Jeong Jun-taek: We wish to have solidarity with the USSR and other socialist countries. The Chinese comrades don’t wish this. On this point we have different opinions.

Yu. Tsedenbal: The Chinese radio is putting the USSR in the same place as the USA, calling it social-imperialism or fascism. What do you think of this, comrades?

Jeong Jun-taek: We don’t think so.

Yu. Tsedenbal: Are you telling them that it’s wrong?

Jeong Jun-taek: If the Chinese comrades listened to our words, they would have long stopped calling the USSR that. Although we don’t have full agreement with China in ideological terms, we wish to improve relations along political lines.

Yu. Tsedenbal: The Chinese are saying that we are against the Cultural Revolution. Our herders are abhorred when they hear this. If the USSR did not have nuclear weapons, America would have long destroyed Mongolia, China and Korea. When we say that to the Chinese comrades, they say, this is not so, this is wrong. Therefore, you (the Chinese comrades) call the USSR fascist. Isn’t it true that the USSR destroyed Hitlerite fascism? I asked them.

I ask you, as a comrade. Do you tell the Chinese that this is wrong?

Jeong Jun-taek: If they listened to our words, they would have long stopped saying this.

Yu. Tsedenbal: It doesn’t matter if they listen to your words or not. Just do you say or not?

Jeong Jun-taek: They know that Korea and the USSR have good relations.

Yu. Tsedenbal: The Soviet and Mongolian forces did a great deal in the task of China’s liberation. Many of our people died in that war. But the Chinese are saying we are fascists. It is said they destroyed a monument to our dead warriors. All of this doesn’t fit into one’s head. When they show such barbaric character, to remain silent means to approve.

Jeong Jun-taek: I don’t think that to remain silent is to approve.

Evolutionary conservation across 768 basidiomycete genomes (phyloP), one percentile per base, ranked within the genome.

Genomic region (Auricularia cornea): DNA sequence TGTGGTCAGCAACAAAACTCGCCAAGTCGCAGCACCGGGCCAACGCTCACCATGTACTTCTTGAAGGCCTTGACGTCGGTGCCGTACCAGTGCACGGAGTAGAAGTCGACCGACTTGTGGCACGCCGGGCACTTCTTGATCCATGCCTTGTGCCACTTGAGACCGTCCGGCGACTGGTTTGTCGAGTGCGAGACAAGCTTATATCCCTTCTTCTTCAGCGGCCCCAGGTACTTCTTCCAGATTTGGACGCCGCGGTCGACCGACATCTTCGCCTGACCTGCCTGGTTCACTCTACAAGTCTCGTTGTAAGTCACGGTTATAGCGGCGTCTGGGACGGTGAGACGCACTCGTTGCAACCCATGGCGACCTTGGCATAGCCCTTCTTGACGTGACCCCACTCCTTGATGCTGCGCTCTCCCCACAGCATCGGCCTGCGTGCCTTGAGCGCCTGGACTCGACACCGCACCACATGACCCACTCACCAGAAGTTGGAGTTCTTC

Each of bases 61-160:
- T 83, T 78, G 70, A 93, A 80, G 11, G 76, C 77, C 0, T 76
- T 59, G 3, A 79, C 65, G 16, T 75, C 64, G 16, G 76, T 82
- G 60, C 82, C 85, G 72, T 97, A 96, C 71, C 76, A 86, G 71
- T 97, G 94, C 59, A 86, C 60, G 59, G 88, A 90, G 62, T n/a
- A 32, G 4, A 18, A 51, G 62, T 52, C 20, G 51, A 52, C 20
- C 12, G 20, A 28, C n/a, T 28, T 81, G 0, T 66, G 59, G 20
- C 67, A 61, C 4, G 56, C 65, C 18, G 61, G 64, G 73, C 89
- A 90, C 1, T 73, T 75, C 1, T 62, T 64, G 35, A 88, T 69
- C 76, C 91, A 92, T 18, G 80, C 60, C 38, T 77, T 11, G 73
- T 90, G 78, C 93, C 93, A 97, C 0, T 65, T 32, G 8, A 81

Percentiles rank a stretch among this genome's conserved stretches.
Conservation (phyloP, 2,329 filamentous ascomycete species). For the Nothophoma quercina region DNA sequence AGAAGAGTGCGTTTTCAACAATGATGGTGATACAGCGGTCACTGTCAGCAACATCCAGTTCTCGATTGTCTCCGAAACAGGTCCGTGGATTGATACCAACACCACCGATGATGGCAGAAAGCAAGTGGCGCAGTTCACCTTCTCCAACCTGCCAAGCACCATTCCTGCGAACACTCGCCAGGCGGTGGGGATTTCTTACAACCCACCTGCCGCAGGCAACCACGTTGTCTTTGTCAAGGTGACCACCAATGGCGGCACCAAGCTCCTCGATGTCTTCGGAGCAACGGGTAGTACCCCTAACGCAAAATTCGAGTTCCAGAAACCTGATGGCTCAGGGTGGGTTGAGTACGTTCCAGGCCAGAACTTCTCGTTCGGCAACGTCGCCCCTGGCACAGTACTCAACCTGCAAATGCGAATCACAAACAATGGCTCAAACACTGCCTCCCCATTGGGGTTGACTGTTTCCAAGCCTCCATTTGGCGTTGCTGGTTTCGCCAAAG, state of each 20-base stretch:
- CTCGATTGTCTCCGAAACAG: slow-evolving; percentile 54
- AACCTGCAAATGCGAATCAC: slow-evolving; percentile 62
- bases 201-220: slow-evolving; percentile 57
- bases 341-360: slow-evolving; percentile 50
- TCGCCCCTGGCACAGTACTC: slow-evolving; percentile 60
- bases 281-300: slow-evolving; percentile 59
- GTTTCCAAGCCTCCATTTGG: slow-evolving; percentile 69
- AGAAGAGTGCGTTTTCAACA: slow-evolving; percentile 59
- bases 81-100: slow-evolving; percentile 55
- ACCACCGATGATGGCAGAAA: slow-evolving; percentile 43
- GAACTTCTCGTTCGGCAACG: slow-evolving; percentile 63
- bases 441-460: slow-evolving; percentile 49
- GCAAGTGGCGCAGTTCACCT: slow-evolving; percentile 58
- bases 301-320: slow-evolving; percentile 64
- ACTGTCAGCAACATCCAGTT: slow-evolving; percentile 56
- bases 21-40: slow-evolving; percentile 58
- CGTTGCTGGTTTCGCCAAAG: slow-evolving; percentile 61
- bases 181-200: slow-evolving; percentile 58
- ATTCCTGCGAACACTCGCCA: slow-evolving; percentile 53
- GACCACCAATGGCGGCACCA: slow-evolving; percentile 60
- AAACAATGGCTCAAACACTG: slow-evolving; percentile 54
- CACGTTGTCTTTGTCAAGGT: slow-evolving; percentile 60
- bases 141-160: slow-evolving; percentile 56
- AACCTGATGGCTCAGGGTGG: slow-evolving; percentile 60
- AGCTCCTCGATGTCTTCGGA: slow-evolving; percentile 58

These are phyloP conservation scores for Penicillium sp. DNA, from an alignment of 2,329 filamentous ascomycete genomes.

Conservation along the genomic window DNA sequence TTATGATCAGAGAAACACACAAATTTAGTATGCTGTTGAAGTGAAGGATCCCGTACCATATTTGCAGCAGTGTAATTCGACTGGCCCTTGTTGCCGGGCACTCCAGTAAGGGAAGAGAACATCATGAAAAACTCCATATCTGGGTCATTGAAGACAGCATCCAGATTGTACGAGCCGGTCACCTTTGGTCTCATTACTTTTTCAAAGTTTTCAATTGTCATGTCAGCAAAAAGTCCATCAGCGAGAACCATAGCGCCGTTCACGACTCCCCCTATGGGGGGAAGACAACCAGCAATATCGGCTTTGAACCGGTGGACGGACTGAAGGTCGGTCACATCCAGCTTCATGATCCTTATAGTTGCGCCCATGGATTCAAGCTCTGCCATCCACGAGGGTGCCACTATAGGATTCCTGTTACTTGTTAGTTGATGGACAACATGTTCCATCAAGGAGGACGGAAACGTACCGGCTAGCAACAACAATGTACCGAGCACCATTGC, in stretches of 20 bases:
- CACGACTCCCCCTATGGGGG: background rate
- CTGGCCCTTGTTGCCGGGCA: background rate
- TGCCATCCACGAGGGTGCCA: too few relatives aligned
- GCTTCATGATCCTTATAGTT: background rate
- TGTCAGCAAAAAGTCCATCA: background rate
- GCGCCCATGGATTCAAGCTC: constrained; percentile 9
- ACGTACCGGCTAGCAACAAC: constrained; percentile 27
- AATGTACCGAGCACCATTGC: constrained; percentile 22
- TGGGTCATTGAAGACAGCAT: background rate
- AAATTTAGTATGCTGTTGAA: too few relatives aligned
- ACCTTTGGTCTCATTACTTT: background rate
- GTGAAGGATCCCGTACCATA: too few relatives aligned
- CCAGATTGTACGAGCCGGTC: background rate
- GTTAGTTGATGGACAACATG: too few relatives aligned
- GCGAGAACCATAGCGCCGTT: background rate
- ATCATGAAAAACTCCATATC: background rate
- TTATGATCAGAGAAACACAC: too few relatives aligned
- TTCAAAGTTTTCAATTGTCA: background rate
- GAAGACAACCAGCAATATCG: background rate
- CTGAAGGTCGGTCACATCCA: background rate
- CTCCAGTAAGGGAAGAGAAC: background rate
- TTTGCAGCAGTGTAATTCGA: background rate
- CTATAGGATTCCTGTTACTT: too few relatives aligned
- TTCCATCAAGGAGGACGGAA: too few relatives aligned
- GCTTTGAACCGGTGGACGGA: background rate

Yu. Tsedenbal: We are just talking about ourselves.

Jeong Jun-taek: Among other comrades, no one thinks this way.

Yu. Tsedenbal: The Chinese think so. During the so called “cultural revolution,” they burned our Ambassador’s car.

Jeong Jun-taek: This is a temporary phenomenon.

Yu. Tsedenbal: If anyone calls Korea “fascist,” how will that sound to you?

Jeong Jun-taek: It was obvious during the cultural revolution that our relations with China were bad…

Yu. Tsedenval: I cut you off. Sorry. What do you, comrades, think of the so called Chinese “cultural revolution”?

Jeong Jun-taek: Although at that time there were things from the Chinese side that damaged [our] relations, we did not do things in response. We passed in silence inappropriate matters. This was because we placed normalization of relations at the forefront.  

Yu. Tsedenbal: Our state has 5 thousand land border with China. Because they resent that I and we did not follow China’s tune and disagreed [with them], they invite our people to “kick out our party and change the government.”

The imperialists headed by the USA divided Korea into two. They are the culprits. It is American imperialism that cast the 25 million South Korean people into lamentable misery. We think that the struggle of the Korean people against the American imperialists is an honest one, we support it, we instruct our permanent representative at the UN to support Korea. But we are being called “fascists.” By doing so, they are opposing the fact of our support for Korea. Then, if we do not to fall out of step with China, we must remain silent on the question of support for Korea, right[?]. But we will continue to support Korea.